I sit and quietly cry each time someone else has to take my girls to one of their school events because I can no longer drive them myself nor attend these events.  I quietly cry as my family goes out for a day at the amusement park, or bike riding, watches a first run movie at the theater or out to a restaurant for a meal as I can no longer do these things because of this dreadful disease.  I don’t want to deny my family any happiness or adventures a child should have a chance experience because I can no longer walk, ride or sit with them.  It’s not fair to them! It pains me terribly when I have to call my mother or friend to arrange rides for the girls or when I am forced to tell them no since I cannot help them myself.  I cried when I had to ask my mother to help my oldest daughter with her driving lessons.  I wanted so much to be the one to show her the ropes and watch her confidence grow as she mastered driving the van.  I cry because I can no longer keep my home clean and organized as I can no longer lift, carry or sustain any prolonged activities due to my size and pain.  This level of frustration only alienates me further from having anyone visit me.  I can no longer ride in my van as getting in and out is very painful and I barely fit in any seat never mind the pain of walking to and from the house.  I cry because I can no longer attend church, go shopping at any store, especially grocery shopping, visit family and friends in their homes, fly to see my sisters and their children, attend weddings, births and funerals and other events important in my life.  Being 350 pounds overweight and essentially non-mobile there are hardly any places that can accommodate you so venturing outside your home can be extremely challenging.  Essentially this disease has me trapped in my home, unable to socialize, unable to perform the most basic of errands or tasks and forced me to rely on a network of family and friends for my ongoing health needs.  Joy and happiness is very limited, replaced by pain, suffering and overwhelming isolation.  I can easily see how people with this disease can ask God to relieve them of their suffering. And yet, I wake up every day determined to keep fighting to do what little I can for at least myself if not also my family, even if it’s from my bed.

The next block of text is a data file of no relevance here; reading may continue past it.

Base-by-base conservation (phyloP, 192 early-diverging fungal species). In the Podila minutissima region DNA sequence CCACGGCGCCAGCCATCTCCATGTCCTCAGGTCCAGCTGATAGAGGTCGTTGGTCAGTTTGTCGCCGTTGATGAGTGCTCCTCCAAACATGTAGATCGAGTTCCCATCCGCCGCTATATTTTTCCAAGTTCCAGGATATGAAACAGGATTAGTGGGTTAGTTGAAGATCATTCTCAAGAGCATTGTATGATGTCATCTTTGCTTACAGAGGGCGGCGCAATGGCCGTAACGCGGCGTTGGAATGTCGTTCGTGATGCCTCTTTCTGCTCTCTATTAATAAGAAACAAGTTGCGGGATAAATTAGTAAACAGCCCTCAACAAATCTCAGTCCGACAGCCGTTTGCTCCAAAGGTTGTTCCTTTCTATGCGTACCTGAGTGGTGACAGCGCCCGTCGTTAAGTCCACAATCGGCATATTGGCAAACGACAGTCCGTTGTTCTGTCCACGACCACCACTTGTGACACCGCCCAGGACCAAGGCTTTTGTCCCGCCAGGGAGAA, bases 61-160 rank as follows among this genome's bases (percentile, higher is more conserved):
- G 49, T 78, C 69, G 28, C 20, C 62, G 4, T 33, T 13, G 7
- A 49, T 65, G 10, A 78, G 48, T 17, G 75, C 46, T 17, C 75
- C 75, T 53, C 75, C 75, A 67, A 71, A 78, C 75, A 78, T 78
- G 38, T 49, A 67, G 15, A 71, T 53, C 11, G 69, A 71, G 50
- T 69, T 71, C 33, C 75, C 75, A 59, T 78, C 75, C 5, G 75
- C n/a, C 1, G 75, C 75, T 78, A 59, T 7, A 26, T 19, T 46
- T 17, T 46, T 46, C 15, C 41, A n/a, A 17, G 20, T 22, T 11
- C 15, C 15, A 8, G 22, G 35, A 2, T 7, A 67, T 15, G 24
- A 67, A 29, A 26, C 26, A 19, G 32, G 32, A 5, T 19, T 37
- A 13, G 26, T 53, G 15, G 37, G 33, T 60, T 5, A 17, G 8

KEEP FIGHTING – for your mobility!